John Baer: Illinois senator tops Clinton for presidential nod
What's it mean for the party?
NOW THAT it's finally, formally over - even if Hillary Clinton didn't concede last night - what did this seemingly endless race bring to Democrats, women and the general election?
One can't overstate its historic import: the first African-American nominee, the first woman to seriously vie for the White House.
One can't deny its unequaled draw: 35 million-plus votes just between Clinton and Barack Obama.
One cannot help but believe Clinton's strong showing, stamina and force of will encourages women at all levels of life.
In her speech last night in New York City, she noted her campaign often saw mothers and fathers lifting their small children on to their shoulders and whispering, "See, you can be anything that you want to be."
And, yes, there were ugly moments when race, religion and misogyny got into the mix of media frenzy in doses too heavy to help democracy.
But this contest engaged America and set the stage for further engagement in the fall.
Obama earned this.
From a dead start without national campaign experience, he overcame the "inevitable" Clinton machine and various pastor blow-ups, and did so with intelligence, poise and grace rarely seen in politics.
The cost? More than $404 million spent by just the two front-runners, another $111 million raised by other Democratic candidates.
(Even former Iowa Gov. Tom Vilsack, who dropped out in February 2007, raised $2 million. Heck, Mike Gravel - remember him? - raised $500,000.)
Republican National Committee Chairman Robert M. "Mike" Duncan yesterday said Democrats are "struggling to overcome deep disunity."
During a news-conference call, he said many Democrats rejected Obama's "policies and thin resume."
I'm not so sure.
I think many more Democrats embraced Clinton than "rejected" Obama.
And the party mantra now is "unity."
Philadelphia congresswoman Allyson Schwartz, a Clinton superdelegate, says the long fight "has been good for us," got the nation focused on the Democratic agenda and made Obama "a stronger candidate."
U.S. Rep. Bob Brady, also of Philadelphia, and a superdelegate who organized a push of 20 to 25 other superdelegates to act sooner rather than later, endorsed Obama late yesterday for reasons of "party unity."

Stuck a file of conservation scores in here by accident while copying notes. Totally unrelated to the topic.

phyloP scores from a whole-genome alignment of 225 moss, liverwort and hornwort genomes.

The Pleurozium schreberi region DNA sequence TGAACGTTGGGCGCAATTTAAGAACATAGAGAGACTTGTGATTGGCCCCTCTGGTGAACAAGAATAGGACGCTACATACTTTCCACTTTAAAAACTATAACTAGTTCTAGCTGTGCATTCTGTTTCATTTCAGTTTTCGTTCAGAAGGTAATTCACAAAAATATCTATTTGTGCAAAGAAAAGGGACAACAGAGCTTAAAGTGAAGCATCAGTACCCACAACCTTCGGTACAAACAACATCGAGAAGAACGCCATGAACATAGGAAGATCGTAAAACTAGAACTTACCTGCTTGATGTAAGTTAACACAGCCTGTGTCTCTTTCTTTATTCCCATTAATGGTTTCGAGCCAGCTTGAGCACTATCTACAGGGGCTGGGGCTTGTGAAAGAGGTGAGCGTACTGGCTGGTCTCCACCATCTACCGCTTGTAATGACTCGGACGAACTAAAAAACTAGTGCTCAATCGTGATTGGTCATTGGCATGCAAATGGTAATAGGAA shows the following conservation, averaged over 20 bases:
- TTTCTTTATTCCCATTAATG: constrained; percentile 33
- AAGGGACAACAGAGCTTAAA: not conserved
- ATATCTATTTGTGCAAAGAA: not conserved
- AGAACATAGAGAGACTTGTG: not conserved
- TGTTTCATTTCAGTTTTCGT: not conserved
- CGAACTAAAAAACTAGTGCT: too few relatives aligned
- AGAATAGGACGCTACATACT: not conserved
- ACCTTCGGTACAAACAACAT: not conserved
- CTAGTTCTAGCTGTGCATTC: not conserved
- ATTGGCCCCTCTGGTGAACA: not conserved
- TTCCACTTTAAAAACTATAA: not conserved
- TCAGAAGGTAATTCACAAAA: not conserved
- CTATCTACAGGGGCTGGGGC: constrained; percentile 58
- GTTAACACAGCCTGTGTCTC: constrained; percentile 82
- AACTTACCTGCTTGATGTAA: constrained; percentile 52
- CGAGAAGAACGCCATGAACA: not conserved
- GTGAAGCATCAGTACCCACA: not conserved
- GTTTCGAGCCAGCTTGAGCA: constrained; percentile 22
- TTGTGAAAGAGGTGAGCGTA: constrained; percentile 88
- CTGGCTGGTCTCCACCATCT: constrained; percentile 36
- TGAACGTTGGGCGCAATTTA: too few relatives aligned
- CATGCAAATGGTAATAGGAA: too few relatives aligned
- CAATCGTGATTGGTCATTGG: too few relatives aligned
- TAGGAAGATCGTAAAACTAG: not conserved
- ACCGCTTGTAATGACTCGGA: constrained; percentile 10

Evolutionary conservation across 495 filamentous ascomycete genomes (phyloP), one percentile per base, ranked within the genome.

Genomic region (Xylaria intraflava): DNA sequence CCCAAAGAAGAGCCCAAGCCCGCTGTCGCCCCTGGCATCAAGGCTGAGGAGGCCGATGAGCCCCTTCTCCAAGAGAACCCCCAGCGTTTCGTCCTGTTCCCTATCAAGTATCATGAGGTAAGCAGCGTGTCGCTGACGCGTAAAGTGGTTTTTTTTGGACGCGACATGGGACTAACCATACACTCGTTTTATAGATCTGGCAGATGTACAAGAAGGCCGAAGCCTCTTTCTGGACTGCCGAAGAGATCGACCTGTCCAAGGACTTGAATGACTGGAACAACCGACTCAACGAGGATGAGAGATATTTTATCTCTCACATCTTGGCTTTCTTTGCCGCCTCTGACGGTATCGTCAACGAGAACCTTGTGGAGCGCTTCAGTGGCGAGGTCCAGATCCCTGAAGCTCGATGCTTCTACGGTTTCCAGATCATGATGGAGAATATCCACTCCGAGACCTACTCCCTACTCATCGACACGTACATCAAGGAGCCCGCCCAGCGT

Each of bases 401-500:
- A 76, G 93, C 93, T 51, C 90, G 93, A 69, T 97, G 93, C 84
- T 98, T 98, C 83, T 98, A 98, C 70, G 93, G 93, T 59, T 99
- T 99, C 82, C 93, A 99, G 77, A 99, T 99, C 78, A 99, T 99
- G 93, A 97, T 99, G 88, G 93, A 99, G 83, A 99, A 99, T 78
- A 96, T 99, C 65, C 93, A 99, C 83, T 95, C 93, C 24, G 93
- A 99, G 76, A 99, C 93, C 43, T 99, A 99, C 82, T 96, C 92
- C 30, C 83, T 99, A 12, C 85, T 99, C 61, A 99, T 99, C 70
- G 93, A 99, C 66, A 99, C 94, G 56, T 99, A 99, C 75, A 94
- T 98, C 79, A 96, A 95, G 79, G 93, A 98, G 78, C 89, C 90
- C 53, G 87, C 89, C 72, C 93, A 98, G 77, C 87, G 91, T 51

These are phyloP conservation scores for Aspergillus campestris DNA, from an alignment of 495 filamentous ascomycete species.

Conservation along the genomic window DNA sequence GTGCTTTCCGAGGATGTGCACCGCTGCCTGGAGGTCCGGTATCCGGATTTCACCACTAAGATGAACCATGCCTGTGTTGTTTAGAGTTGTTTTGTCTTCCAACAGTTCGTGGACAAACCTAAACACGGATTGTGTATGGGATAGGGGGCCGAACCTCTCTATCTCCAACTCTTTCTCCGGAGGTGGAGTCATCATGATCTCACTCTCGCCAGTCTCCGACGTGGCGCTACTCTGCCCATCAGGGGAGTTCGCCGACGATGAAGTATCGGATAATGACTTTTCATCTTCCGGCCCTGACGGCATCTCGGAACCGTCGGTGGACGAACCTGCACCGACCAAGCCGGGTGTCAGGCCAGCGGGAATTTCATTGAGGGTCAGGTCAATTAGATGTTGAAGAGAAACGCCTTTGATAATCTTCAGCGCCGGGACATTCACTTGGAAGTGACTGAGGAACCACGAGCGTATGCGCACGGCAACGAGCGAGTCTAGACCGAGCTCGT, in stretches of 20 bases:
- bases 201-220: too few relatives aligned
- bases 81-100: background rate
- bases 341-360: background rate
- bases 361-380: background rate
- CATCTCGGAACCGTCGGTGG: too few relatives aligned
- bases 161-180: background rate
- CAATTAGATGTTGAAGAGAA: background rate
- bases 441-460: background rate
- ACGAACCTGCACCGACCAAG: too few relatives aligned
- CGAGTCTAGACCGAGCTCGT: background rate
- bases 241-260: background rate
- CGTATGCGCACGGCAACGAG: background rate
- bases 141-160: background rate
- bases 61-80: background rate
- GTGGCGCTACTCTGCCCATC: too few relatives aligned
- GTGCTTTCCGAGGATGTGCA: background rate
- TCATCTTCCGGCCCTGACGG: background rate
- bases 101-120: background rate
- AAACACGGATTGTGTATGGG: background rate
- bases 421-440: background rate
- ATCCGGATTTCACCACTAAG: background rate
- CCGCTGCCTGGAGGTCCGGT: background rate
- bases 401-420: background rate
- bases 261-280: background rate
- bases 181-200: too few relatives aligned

Brady last night told me, "I'm probably in trouble when I get home because my wife loves Hillary," but Obama has the numbers and is going to win and "we didn't want to go to the convention lathered up and having a floor fight."
Perhaps neither did Clinton, who yesterday said she's open to the idea of joining Obama on a so-called (and Gov. Rendell-endorsed) "dream ticket."
Last night she said, "I am committed to uniting our party."
Philly congressman Chaka Fattah, an Obama superdelegate, tells me, "She's an excellent choice [for vice president] . . . . She could raise the percentage of women voters by 4, 5, 6 percent."
But Schwartz says, "I'm not even sure that's right for Barack Obama. It satisfies Democrats, but in the general election you have to reach beyond that." Both are right.
Clinton brings more women but maybe limits Obama's overall reach. She'll likely get his help with her $20 million campaign debt, and maybe a say in Cabinet picks, if he wins. But VP? Despite her strengths and vote-getting abilities, there's a list of arguments against her.
Does she help "turn the page" to a new style of politics? Remember, she said in March that she and John McCain "crossed the threshold" of experience needed to serve as commander in chief, but "You'll have to ask Sen. Obama with respect to his candidacy."
There's also Obama's-not-a-Muslim "as far as I know," Bosnia sniper fire, the RFK gaffe and how Obama can't win "hardworking Americans, white Americans."
There's also Bill Clinton's wish for an election with "two people who loved this country and were devoted to the interest of this country."
(Guess which two he was talking about.) Then there's Bill's donors, business deals and, if the current Vanity Fair is right, ongoing manscapades.
Any or all of this is fodder in the fall for the GOP or its stooges. But that's then, this is now, and now it's finally over. *
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